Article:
Now a major motion picture from USA Films starring Kristin Scott Thomas and Sean Penn, and director Philip Haas (director of Angels and Insects).
In Up at the Villa, W. Somerset Maugham portrays a wealthy young English woman who finds herself confronted rather brutally by the repercussions of whimsy.
On the day her older and prosperous friend asks her to marry him, Mary Leonard demurs and decides to postpone her reply a few days. But driving into the hills above Florence alone that evening, Mary offers a ride to a handsome stranger. And suddenly, her life is utterly, irrevocably altered.
For this stranger is a refugee of war, and he harbors more than one form of passion. Before morning, Mary will witness bloodshed, she will be forced to seek advice and assistance from an unsavory man, and she will have to face the truth about her own yearnings. Erotic, haunting, and maddeningly suspenseful, Up at the Villa is a masterful tale of temptation and the capricious nature of fate.
About the Author
William Somerset Maugham was an English author, playwright, and doctor best known for the semi-autobiographical novel Of Human Bondage. Orphaned at a young age, Maugham was raised, unhappily, by his uncle, who urged him into a medical career despite his talent and interest in writing. Maugham gave up his career in medicine after his first novel, Liza of Lambeth, sold out its initial printing in several weeks, and next ventured into playwriting with Lady Frederick, which was such a success that by the following year Maugham had four plays running simultaneously. Maugham worked for the British Secret Service during the First World War, travelling all over the world before making his home in the south of France after Second World War and using his experiences as inspiration for new stories. Before his death in 1965, Maugham published many more successful novels including The Letter and The Razor's Edge, both of which were adapted into feature films. Maugham has been remembered as one of the most influential and successful writers of his era, and is believed to have been the highest paid author of the 1930s.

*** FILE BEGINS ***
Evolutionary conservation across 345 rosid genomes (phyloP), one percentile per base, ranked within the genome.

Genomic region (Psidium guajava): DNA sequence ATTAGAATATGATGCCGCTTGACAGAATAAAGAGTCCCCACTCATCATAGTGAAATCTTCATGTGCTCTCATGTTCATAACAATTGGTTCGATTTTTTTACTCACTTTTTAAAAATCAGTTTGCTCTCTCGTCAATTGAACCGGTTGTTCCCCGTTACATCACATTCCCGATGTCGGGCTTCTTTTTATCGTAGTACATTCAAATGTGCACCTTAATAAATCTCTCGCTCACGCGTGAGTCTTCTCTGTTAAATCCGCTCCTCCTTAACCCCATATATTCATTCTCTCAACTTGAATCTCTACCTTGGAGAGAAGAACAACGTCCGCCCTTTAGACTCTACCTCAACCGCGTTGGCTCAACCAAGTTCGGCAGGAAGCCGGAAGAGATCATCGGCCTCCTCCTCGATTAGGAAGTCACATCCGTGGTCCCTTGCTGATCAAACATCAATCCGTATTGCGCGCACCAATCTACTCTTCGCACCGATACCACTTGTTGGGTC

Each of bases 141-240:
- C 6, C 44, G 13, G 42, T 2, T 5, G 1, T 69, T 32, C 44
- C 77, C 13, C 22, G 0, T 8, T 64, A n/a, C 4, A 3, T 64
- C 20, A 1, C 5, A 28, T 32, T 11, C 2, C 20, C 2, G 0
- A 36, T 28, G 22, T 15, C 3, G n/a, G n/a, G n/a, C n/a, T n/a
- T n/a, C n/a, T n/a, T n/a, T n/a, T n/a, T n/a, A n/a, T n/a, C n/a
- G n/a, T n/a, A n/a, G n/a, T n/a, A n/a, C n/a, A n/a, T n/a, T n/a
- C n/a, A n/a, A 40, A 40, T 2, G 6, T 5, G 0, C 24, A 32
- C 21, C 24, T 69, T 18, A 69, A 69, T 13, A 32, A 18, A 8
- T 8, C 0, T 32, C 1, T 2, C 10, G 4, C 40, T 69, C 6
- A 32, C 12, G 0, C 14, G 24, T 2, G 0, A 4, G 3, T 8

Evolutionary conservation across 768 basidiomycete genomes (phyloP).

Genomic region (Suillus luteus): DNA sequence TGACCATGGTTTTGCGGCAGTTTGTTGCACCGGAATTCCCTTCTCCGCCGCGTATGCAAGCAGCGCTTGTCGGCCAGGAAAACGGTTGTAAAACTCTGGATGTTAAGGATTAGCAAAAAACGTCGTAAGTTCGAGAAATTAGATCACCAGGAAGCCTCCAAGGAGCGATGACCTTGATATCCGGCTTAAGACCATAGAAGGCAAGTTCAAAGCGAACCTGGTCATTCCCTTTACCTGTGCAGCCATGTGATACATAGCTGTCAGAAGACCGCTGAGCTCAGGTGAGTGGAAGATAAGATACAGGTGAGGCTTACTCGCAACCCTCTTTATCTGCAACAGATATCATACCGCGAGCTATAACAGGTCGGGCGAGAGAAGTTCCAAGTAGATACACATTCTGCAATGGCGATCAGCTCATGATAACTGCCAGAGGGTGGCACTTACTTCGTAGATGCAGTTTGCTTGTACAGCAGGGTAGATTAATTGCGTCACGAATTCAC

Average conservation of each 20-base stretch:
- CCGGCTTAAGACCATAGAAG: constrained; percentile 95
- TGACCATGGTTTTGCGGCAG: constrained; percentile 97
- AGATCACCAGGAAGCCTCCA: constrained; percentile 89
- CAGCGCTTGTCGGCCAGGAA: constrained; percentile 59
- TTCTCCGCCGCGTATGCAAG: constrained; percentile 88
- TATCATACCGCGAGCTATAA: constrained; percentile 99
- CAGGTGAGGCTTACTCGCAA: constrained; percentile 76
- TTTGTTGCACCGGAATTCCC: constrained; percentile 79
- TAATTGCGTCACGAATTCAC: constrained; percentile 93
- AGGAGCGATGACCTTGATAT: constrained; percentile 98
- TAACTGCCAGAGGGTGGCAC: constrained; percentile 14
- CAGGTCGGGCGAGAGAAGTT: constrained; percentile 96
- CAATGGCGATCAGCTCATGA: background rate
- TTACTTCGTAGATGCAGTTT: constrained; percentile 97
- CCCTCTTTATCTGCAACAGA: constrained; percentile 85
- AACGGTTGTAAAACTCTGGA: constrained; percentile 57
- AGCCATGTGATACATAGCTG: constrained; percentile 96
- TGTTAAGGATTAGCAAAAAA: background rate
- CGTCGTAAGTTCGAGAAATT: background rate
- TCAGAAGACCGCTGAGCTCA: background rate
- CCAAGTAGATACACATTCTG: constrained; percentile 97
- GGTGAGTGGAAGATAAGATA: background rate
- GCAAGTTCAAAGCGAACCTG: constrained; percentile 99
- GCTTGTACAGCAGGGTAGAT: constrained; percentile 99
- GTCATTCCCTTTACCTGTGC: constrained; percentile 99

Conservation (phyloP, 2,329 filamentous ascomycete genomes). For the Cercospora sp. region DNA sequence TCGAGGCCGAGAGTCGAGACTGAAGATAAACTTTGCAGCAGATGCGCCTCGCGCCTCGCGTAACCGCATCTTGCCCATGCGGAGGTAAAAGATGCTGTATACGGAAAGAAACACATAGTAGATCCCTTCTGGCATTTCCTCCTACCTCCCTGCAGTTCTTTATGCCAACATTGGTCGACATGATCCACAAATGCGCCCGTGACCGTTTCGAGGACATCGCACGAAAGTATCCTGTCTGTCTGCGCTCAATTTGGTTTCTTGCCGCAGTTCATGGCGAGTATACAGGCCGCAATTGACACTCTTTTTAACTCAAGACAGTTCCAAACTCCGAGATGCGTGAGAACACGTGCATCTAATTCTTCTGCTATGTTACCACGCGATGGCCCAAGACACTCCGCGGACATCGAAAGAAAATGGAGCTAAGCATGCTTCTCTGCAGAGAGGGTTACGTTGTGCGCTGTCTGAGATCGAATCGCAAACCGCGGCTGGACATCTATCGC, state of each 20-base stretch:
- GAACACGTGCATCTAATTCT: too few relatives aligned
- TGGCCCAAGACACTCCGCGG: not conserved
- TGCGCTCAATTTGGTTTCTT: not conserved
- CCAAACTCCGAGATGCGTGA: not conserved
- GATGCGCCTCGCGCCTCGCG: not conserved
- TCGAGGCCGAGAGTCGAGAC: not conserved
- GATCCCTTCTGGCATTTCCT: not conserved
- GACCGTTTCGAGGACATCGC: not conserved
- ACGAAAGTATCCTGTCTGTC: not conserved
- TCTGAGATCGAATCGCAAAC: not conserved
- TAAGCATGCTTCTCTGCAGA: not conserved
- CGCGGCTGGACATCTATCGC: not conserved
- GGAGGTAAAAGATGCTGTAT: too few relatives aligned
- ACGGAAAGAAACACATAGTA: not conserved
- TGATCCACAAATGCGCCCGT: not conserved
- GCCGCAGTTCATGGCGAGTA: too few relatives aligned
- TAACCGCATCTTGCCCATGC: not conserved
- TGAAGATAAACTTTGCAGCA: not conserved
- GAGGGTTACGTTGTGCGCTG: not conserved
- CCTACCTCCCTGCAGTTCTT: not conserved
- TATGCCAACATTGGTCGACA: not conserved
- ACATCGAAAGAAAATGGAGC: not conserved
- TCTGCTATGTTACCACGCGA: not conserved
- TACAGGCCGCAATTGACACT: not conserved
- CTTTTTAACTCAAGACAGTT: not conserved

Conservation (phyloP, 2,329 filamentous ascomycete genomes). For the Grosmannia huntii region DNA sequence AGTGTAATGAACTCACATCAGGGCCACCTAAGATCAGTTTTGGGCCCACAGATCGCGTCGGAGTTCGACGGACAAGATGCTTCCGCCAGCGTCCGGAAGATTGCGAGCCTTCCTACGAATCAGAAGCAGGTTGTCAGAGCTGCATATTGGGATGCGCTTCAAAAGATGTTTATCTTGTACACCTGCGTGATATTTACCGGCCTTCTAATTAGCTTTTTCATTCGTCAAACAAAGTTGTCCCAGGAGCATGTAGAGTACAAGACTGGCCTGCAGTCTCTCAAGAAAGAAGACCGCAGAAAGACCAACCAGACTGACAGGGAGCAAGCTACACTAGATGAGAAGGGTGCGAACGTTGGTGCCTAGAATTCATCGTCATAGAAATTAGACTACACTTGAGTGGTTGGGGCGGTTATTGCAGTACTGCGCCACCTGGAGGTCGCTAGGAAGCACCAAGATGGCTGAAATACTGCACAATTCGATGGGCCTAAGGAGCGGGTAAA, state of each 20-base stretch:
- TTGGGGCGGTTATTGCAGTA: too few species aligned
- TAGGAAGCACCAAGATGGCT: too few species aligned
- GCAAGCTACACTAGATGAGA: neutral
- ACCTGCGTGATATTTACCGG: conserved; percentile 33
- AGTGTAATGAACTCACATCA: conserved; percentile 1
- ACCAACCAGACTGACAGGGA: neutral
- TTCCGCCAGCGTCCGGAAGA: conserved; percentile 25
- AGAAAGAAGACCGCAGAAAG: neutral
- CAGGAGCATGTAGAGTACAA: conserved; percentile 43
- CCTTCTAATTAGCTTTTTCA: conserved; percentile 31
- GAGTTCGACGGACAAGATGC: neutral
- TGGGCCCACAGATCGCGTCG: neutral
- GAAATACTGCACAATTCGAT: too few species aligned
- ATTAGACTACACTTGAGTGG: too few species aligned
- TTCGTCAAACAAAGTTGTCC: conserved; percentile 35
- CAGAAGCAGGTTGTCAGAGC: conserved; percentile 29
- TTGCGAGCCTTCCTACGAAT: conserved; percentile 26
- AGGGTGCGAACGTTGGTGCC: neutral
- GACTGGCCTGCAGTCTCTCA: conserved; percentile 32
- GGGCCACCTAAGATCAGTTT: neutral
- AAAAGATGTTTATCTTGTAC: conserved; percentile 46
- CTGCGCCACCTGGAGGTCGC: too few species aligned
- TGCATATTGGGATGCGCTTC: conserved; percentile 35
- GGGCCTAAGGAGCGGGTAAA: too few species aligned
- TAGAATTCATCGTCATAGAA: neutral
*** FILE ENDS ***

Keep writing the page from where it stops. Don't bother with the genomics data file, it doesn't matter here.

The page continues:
A classic novel from a twentieth-century master whose "excessively rare gift of story-telling...is almost the equal of imagination itself." --The Sunday Times (London)